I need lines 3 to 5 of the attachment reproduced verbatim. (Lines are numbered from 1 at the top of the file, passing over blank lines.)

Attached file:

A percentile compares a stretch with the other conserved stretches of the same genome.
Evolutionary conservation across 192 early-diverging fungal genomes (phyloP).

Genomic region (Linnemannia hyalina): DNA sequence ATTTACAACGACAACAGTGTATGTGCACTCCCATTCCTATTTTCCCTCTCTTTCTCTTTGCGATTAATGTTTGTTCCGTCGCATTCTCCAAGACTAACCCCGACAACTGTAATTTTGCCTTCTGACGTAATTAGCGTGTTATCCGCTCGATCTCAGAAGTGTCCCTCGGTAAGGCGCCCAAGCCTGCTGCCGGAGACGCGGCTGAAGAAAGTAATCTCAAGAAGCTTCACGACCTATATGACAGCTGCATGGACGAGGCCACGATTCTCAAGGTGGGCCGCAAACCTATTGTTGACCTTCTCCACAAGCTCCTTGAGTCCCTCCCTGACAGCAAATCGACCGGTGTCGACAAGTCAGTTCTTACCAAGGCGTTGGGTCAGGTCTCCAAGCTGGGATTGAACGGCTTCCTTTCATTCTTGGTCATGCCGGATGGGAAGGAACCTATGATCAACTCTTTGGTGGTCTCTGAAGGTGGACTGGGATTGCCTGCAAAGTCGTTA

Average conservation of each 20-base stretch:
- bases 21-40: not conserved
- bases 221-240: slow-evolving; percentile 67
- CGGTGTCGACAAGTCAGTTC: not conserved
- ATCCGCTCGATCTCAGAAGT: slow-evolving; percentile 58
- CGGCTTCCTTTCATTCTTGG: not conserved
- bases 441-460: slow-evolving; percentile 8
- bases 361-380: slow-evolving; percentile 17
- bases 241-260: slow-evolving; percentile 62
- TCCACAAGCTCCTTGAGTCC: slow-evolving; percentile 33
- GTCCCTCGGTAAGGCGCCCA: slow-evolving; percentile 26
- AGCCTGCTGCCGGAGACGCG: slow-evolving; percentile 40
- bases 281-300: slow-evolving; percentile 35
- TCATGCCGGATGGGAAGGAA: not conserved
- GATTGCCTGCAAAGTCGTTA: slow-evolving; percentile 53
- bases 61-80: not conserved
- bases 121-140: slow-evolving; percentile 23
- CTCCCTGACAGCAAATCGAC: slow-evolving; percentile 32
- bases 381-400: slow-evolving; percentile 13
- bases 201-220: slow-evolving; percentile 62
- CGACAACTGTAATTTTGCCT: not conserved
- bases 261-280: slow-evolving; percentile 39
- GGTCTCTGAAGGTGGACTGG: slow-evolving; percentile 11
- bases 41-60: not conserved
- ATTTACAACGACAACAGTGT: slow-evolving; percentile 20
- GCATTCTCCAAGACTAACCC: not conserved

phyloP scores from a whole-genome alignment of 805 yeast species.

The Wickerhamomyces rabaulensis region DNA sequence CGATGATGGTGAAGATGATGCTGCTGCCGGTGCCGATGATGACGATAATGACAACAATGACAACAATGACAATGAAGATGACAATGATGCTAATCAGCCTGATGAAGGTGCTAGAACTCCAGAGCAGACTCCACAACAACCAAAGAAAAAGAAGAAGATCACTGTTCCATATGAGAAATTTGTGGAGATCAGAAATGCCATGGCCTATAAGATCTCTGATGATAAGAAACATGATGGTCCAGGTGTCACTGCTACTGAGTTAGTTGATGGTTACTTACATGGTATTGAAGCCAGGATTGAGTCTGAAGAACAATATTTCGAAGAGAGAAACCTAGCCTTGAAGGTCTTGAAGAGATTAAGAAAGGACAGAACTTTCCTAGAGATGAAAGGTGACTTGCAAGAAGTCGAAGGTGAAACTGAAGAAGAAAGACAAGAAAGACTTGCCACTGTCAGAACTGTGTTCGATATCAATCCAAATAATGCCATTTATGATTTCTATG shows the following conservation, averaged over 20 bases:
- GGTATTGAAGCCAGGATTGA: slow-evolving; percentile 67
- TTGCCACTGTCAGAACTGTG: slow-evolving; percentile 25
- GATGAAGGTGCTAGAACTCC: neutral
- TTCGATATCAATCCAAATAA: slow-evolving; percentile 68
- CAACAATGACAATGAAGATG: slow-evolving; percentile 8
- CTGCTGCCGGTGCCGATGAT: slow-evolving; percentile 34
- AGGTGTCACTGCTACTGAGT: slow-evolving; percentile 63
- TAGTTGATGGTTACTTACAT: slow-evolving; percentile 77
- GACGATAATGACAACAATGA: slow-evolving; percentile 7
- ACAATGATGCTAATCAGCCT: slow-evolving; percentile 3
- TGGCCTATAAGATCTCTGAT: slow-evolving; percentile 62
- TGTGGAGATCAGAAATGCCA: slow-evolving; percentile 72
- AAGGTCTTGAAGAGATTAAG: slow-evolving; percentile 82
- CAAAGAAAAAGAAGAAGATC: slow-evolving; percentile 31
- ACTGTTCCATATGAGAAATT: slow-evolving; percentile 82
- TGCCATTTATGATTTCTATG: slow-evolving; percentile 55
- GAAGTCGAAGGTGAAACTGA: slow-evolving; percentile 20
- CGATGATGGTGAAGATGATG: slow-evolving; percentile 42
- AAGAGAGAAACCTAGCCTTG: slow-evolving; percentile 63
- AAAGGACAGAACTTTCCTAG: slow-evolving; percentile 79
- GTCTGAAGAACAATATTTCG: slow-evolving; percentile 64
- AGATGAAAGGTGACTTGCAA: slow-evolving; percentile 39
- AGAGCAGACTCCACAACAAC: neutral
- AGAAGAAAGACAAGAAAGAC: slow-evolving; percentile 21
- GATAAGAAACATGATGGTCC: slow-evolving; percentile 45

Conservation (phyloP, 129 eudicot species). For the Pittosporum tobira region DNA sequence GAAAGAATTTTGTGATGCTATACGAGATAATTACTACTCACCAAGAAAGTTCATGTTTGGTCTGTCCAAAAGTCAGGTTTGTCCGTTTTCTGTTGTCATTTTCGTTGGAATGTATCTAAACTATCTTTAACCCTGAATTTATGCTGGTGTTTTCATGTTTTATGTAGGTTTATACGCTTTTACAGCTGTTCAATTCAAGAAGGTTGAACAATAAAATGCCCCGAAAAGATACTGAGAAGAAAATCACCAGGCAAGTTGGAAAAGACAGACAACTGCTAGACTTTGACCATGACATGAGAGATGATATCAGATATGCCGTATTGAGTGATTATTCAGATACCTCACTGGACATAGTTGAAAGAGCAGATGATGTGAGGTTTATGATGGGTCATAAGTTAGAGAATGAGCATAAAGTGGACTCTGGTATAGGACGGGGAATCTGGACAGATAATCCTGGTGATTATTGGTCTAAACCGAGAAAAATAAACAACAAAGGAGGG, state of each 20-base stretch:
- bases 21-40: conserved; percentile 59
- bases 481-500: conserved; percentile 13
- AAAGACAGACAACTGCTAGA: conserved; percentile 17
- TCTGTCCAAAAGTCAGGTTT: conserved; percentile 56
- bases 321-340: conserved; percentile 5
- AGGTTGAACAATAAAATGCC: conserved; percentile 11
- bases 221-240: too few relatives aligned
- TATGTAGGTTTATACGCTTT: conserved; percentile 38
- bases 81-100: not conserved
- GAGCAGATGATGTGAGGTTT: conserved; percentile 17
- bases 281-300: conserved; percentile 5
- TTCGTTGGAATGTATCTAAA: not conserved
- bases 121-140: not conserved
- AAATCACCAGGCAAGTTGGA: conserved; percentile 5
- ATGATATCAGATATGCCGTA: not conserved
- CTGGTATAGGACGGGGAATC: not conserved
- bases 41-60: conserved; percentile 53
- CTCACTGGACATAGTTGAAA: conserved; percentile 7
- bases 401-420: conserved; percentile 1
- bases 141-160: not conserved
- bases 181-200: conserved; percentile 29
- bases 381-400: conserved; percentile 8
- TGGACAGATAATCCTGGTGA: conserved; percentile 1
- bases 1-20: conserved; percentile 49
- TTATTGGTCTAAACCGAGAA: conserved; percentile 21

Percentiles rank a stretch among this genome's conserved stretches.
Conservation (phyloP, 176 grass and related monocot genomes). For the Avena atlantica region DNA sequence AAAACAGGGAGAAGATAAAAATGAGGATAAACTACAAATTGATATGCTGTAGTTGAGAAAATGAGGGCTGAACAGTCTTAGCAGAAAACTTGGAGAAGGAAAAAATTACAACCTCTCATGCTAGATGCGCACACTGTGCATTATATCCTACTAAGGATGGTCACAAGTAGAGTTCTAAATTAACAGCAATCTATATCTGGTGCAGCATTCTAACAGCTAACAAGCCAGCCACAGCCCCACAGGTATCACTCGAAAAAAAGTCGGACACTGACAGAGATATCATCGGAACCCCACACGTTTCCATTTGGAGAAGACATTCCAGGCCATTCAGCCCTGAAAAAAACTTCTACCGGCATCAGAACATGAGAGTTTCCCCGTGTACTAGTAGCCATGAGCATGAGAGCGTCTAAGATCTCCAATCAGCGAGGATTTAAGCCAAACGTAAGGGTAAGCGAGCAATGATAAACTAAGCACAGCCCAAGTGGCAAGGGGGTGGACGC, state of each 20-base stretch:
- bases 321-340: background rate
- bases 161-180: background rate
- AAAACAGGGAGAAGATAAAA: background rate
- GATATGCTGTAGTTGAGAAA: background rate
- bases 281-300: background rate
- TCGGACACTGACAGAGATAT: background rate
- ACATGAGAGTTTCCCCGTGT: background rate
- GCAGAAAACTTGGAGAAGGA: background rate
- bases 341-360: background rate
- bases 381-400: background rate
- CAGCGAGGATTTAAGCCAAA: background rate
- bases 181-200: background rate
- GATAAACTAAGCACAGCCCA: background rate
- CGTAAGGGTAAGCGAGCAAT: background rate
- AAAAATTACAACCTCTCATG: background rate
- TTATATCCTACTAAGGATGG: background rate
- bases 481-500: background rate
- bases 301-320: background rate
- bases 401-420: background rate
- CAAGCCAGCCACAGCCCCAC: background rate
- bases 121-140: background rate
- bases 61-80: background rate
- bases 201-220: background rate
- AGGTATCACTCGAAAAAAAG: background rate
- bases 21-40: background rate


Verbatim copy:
Genomic region (Linnemannia hyalina): DNA sequence ATTTACAACGACAACAGTGTATGTGCACTCCCATTCCTATTTTCCCTCTCTTTCTCTTTGCGATTAATGTTTGTTCCGTCGCATTCTCCAAGACTAACCCCGACAACTGTAATTTTGCCTTCTGACGTAATTAGCGTGTTATCCGCTCGATCTCAGAAGTGTCCCTCGGTAAGGCGCCCAAGCCTGCTGCCGGAGACGCGGCTGAAGAAAGTAATCTCAAGAAGCTTCACGACCTATATGACAGCTGCATGGACGAGGCCACGATTCTCAAGGTGGGCCGCAAACCTATTGTTGACCTTCTCCACAAGCTCCTTGAGTCCCTCCCTGACAGCAAATCGACCGGTGTCGACAAGTCAGTTCTTACCAAGGCGTTGGGTCAGGTCTCCAAGCTGGGATTGAACGGCTTCCTTTCATTCTTGGTCATGCCGGATGGGAAGGAACCTATGATCAACTCTTTGGTGGTCTCTGAAGGTGGACTGGGATTGCCTGCAAAGTCGTTA

Average conservation of each 20-base stretch:
- bases 21-40: not conserved